The Arctic under the gaze of satellites

The Arctic under the gaze of satellites

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An article by Valérie Levée, science journalist

In 2008, space agencies made their satellite data freely available and remote sensing entered a new era. For Alexandre Roy, professor in the Department of Environmental Sciences at UQTR, holder of the UQTR Research Chair in Northern Remote Sensing and and affiliated researcher at Institut nordique du Québec, this is a window to see the Arctic from the sky and to better understand how it is being transformed by climate change.

Seen from space, the Arctic is turning green. "The images from NASA's Landsat program show that there has been a general greening of northern regions over the past 30 years," says Alexandre Roy. It's not the tree line that's migrating north, but rather a " shrubbing ", a proliferation of shrubs, especially in the transition zone between the taiga and the tundra.

Le Nord verdit
The "shrubbery" phenomenon results in an increasingly extensive growth of small shrubs.

The reason the North is greening is because temperatures are rising, spring arrives earlier, and autumn last longer. For plants, this means a lengthening of the growing season and photosynthetic activity that starts earlier in the spring and extends into the fall. A priori, this is good news for the capture of atmospheric CO2. These greening spaces could become carbon sinks.


But this may not last, because, explains Alexandre Roy, "if it's warm, it's good for vegetation, but if there is more vegetation, evapotranspiration increases and there could be water stress and, consequentially, a limit to plant growth.

It is therefore difficult to predict whether the North will be a sink or a source of carbon. This uncertainty is compounded by the thawing of the permafrost. We do not really know how this will affect carbon flows. To get a clearer vision, Alexandre Roy looks at the Arctic through the eyes of satellites equipped with microwave sensors.

Landsat images taken in the visible portion of the electromagnetic spectrum reveal greening but do not detect soil properties. Fortunately, microwaves, which range from millimetres to metres, are more informative and microwave sensors offer great potential for measuring soil moisture, i.e. the water contained in the soil and possibly available to plants.  

During his postdoctoral fellowship, Alexandre Roy used microwave data from the SMAP (Soil Moisture Active Passive) satellite launched in 2015 by NASA and the SMOS (Soil Moisture Ocean Salinity) satellite launched by the European Space Agency in 2009. Field measurements, now allow his team to validate and calibrate soil moisture measurements with SMAP and SMOS data. Azza Gorrab, a postdoctoral fellow, and PhD students Juliette Ortet and Hesam Salmabadi are working on this project. Once well validated, this method will be used on a larger scale to verify if the Arctic is drying.

Looking under and into the snow

Microwaves do not only pass through clouds. "For very long microwaves, like those in L-band, the snow is transparent, and we can measure the characteristics of the ground under the snow," explains Alexandre Roy. PhD student Alex Mavrovic has shown that CO2 escapes from permafrost during the winter even when the ground is frozen. Since these winter emissions depend on ground temperature, Juliette Ortet is now working on using satellite microwave data to measure the ground temperature under the snow cover to quantify the carbon emitted by the permafrost in winter.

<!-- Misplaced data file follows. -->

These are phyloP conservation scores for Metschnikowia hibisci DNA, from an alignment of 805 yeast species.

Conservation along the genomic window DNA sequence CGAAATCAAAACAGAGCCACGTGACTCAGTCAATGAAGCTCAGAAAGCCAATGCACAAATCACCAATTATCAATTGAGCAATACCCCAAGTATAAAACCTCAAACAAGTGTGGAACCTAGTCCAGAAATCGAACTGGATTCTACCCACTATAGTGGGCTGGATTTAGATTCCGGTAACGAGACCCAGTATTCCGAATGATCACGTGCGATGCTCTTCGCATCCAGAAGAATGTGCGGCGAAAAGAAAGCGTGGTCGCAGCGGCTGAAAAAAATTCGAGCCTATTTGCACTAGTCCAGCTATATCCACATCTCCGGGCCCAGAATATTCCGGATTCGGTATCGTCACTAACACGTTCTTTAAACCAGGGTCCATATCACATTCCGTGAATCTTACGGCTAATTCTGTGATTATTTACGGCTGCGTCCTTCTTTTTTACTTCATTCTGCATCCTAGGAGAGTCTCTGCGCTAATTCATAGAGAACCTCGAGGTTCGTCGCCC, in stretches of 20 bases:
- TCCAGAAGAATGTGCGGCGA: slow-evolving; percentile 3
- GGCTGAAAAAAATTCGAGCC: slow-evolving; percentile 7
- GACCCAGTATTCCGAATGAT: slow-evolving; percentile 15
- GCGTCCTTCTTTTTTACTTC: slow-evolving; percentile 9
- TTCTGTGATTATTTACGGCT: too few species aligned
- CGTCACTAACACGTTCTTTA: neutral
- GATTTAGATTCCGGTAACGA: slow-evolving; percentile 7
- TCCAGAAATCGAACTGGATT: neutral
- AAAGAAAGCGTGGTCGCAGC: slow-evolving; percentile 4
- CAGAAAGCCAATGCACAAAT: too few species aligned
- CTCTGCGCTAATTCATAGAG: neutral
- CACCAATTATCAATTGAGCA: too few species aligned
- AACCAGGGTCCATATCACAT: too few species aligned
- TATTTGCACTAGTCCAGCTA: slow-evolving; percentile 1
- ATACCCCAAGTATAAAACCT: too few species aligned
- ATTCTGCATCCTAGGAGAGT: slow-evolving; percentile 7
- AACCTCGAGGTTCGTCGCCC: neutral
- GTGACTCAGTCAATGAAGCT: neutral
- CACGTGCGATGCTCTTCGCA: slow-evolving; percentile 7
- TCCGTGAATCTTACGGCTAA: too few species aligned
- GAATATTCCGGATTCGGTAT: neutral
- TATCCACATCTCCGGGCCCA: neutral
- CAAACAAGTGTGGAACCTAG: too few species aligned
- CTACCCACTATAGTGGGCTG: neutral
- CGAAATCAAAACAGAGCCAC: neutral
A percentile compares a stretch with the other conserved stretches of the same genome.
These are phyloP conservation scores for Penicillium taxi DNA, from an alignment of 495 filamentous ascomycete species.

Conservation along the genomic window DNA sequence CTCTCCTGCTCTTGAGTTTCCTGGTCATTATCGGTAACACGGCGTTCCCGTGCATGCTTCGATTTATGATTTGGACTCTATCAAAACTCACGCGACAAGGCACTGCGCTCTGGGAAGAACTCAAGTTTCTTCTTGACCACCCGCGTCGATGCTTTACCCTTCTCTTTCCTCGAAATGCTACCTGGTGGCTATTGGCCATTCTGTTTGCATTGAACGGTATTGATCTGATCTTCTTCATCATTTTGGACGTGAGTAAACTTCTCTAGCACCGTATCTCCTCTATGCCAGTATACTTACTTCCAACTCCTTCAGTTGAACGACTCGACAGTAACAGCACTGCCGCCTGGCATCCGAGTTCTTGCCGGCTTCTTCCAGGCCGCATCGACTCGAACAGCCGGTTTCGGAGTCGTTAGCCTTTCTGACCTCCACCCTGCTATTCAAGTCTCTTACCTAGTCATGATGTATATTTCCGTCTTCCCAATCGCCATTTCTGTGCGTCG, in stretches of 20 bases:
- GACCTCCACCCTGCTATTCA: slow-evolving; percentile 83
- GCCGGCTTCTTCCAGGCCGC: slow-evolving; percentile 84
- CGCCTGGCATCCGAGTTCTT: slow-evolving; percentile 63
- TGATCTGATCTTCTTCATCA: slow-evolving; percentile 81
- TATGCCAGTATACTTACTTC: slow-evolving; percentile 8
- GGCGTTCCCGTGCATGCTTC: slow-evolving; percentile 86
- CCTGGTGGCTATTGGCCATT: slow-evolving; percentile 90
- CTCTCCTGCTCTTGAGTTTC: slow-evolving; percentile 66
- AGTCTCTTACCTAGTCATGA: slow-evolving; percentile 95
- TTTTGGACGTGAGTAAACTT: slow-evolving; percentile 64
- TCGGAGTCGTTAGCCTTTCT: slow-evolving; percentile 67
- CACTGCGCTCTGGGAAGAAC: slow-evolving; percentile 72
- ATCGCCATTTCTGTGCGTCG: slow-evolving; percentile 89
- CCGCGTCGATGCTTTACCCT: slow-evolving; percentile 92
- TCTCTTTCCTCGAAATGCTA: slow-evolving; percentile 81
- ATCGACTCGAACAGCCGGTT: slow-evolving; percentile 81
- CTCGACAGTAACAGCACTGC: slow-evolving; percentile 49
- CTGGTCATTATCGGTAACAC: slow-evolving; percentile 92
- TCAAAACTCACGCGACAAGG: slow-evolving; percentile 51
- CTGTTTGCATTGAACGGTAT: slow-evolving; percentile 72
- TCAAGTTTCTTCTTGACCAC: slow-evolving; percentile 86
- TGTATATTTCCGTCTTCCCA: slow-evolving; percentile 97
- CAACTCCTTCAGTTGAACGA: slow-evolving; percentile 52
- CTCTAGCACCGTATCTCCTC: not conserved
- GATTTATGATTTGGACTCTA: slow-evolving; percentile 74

However, since L-band microwaves are insensitive to snow, they cannot measure the depth of the snow cover. This requires the use of shorter microwaves, close to the size of snow grains. Satellites are not equipped to make measurements in these wavelengths, an issue the Canadian Space Agency's Terrestrial Snow Mass Mission plans to remedy. Alexandre Roy is participating in the mission, in collaboration with the University of Waterloo. However, before launching a satellite, the method must be validated. This is a component of Alex Gélinas' PhD project. The snow depth must be measured in the field and correlated with measurements taken by an airborne radar. In late February, Alexandre Roy and his team spent three days measuring snow depths. "We use the same radar that will be on the satellite, but we put it on board an aircraft. For three days, we measured the snow to confirm that what the radar sees is the right amount of snow," says Roy.

These remote sensing measurements can be fed into ecosystem models that calculate carbon fluxes between the Earth's surface and the atmosphere and assess whether the Arctic will be a carbon sink or source. The North is not what it used to be, and we don't yet know what it will be like in the future, or what role it will play in climate change, but remote sensing should allow Alexandre Roy to provide some answers. 

To learn more : 

1. Bayle, A., Roy, A., Dedieu, J.-P., Boudreau, S., Choler, P., and Lévesque, E. (2022) Two distinct waves of greening in northeastern Canada: summer warming does not tell the whole story, Environmental Research Letters, 17: 064051 


2. Royer, A., Domine, F., Roy, A., Langlois, A, Marchand, N., and Davesne, G. (2021) New northern snowpack classification linked to vegetation cover on a latitudinal mega-transect across Northeastern Canada, Ecoscience,28: 225-242 


3. Derksen, C., Lemmetyinen, J., King, J., Belair, S., Garnaud, C., Lapointe, M., Crevier, Y., 

Burbidge, G. and Siqueira, P. (2019,). A Dual-Frequency Ku-Band Radar Mission 

Concept for Seasonal Snow.    

IGARSS 2019 - 2019 IEEE International Geoscience and Remote Sensing Symposium, 5742-5744. 

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